Is there a better option than wasting countless turkeys every year?

A push toward an environmentally sustainable Thanksgiving


Art by: Michelle Vu

Madelyne Cascione and Zoey Mortazavi

When it comes to Thanksgiving, our priority tends to be the gathering itself and the connections it brings about. Ask just about anyone, and they’ll say that Thanksgiving is about family. This holiday has been engraved in our heads from elementary school, centering around the nature of giving thanks. But what about the way the food on our plates is treated.

Each year at Thanksgiving, an estimated 46 million turkeys are slaughtered, many of whom are not properly anesthetized, hung and shackled by their legs in processing plants while their necks are sliced open. When turkeys are not properly stunned, they sometimes miss the blade and get put in the scalding tanks meant to loosen their feathers as they’re fully conscious. Is all this torture worth it when 64% of Americans are willing to skip serving the bird, and 30% have already stopped it? In search for an environmentally sustainable and morally defensible Thanksgiving, we should turn away from turkey as our designated main course.

In pursuit of an environmentally sustainable Thanksgiving, people should think about alternative ways to enjoy the holiday meal by focusing on all the other glorious food we tend to serve instead of turkey. 

Factory farming is an epidemic that has infected many manufacturers that sell the food that we swear is the best we’ve ever had. Factory farms calculate how close to death they can keep animals without killing them. Corporations abuse their birds because they hold near-absolute power over their livestock. 

Another reason turkeys can be cut out of our Thanksgiving dinner is because of the diseases that are brought along with the bird, those that are overlooked at the factory farms. In “Eating Animals,” author Jonathan Safran Foer explains that there are certain “zoonotic diseases” that are commonly spread between animals and humans. These diseases are germs, like bacteria, fungi and parasites. Factory farms don’t care about the state that the turkeys are in, whether they are healthy or not. Their only goal is to make as much money as possible off consumerism, especially around the holidays.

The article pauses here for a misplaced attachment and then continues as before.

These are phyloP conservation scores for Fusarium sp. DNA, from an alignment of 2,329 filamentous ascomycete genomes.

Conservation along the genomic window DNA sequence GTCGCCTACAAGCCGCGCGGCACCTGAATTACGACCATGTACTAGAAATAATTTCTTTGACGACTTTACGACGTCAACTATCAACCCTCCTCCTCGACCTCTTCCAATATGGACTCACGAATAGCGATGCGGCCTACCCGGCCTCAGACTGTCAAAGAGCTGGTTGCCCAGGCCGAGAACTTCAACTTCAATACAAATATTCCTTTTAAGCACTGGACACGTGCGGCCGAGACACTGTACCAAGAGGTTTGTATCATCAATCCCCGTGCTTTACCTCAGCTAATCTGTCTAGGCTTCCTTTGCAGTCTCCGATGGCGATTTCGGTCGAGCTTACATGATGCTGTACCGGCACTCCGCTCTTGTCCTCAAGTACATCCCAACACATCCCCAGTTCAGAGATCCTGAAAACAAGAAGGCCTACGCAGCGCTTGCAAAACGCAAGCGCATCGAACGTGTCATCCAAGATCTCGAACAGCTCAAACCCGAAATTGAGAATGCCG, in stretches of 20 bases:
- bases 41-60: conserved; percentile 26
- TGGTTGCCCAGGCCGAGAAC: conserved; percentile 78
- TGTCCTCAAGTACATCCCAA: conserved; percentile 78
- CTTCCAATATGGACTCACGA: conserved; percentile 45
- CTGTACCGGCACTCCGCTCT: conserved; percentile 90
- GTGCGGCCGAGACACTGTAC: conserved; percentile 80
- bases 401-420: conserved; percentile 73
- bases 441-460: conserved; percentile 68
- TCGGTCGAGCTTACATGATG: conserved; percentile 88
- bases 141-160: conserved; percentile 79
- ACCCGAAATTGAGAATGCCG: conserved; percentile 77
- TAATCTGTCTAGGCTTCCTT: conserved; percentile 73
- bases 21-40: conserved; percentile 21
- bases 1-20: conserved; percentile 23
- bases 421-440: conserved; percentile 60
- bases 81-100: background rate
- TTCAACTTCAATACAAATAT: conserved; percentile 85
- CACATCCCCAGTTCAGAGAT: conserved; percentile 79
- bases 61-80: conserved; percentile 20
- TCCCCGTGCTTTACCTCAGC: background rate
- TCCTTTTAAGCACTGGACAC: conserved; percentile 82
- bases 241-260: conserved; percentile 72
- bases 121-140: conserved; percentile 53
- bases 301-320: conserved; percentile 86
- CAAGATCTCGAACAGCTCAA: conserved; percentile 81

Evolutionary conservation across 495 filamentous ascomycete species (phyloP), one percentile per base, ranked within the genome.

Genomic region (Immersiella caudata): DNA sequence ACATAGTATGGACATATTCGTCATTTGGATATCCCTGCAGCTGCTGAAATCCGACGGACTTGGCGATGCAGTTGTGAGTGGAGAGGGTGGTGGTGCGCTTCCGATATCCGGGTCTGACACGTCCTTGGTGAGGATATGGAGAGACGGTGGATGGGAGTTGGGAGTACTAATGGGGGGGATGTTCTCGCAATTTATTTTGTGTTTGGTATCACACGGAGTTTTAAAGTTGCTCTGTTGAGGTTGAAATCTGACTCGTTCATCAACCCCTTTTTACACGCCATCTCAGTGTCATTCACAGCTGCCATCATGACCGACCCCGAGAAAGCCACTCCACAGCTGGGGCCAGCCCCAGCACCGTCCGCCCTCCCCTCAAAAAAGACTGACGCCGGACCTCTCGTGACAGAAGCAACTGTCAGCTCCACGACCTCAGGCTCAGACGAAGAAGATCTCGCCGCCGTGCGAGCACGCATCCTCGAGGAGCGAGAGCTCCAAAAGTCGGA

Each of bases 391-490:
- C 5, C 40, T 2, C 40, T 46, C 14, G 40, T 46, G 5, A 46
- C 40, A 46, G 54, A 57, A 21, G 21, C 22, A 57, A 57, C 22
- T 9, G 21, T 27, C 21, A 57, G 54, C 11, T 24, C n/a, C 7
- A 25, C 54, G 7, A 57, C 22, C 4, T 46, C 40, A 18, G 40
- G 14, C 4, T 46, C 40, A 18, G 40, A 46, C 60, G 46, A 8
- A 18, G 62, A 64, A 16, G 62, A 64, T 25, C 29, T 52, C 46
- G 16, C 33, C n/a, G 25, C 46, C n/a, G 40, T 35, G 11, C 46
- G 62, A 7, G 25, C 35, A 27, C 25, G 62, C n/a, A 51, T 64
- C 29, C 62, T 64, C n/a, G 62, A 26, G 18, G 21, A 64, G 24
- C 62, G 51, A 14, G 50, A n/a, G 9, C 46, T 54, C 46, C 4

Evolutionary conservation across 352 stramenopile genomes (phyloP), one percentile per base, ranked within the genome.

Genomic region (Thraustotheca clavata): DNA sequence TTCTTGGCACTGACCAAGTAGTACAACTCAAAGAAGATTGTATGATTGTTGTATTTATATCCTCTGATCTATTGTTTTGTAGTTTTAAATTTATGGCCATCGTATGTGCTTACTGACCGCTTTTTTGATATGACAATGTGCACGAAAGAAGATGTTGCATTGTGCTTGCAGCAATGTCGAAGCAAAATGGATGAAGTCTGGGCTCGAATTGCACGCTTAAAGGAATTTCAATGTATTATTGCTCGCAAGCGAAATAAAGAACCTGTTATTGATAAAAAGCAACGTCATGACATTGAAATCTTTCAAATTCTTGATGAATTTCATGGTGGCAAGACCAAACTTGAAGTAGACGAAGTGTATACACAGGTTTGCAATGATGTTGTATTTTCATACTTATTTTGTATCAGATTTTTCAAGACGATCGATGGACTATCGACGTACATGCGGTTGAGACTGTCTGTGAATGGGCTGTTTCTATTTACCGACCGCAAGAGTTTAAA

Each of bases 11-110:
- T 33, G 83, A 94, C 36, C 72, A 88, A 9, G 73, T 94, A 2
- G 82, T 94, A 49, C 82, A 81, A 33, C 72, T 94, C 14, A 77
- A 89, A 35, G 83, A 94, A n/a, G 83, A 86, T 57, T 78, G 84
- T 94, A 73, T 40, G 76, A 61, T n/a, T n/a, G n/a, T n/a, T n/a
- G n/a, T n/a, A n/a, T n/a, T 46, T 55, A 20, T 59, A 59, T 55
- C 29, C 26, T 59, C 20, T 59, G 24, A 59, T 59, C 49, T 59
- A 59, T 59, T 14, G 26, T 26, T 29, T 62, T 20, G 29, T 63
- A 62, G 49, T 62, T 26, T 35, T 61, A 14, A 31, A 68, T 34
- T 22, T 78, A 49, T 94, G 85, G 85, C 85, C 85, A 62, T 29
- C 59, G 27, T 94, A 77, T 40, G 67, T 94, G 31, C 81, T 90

Foer also discovered that inspectors only look at these birds for “two seconds” before they move on to the next turkey hanging by their legs. Foer brought to his readers’ attention the many health concerns that have been overlooked like that “feces are now classified as cosmetic blemishes.” Poultry has been the leading cause of foodborne illnesses, which creates the concept of stomach flu. What we believe to be the stomach flu is a fabricated euphemism for the diseases we ingest in food from ill-treated factory farms.

When finishing the gruesomely informative “Eating Animals,” there is a realization that there’s more to the change in the consumption of turkeys. The gore in this book makes us want to turn our heads to meat entirely, just because of its persuasive storytelling. By far, the best option is to get rid of turkeys on the dinner table entirely, but for some people, the illusion of a ‘meatless’ Thanksgiving just doesn’t make sense. So I decided to find Vegan Turkey alternatives; which resulted from a quick Google search about meatless Thanksgiving options. If people could just become open-minded to the idea of alternatives, we would be able to drastically change the number of turkeys we kill each year. 

Some such options are Vegan Lasagna with Roasted Vegetables, Vegan Pot Pie with Herby Biscuits, Field Roast Celebration Roast, Vegan Lentil Shepherd’s Pie With Parsnip & Potato Mash and Sweet Potato & Chickpea Cakes. 

I’m not insinuating a push to become a vegetarian just because I think turkey could be passed up instead of being put on the dinner table. However, I beg readers to consider all the other options that can be made if we weren’t so attached to the traditional fare. 

It is of the utmost importance to pay attention to the turkey packages you buy this year if you choose to go down that path. Consider researching before buying, looking for companies that are slow-growers and free-range, which implies that they take more time to grow their turkeys and let them live healthier lives.

Foer’s words have resonated with me, encouraging me to instill the thought that “if nothing matters, then there’s nothing to save.” The only way to make a change, even if it’s something small, is to stress the importance of what you care for. Any help, for that matter, can create so much of a difference, even if it’s looking for other options to center your Thanksgiving dinner around.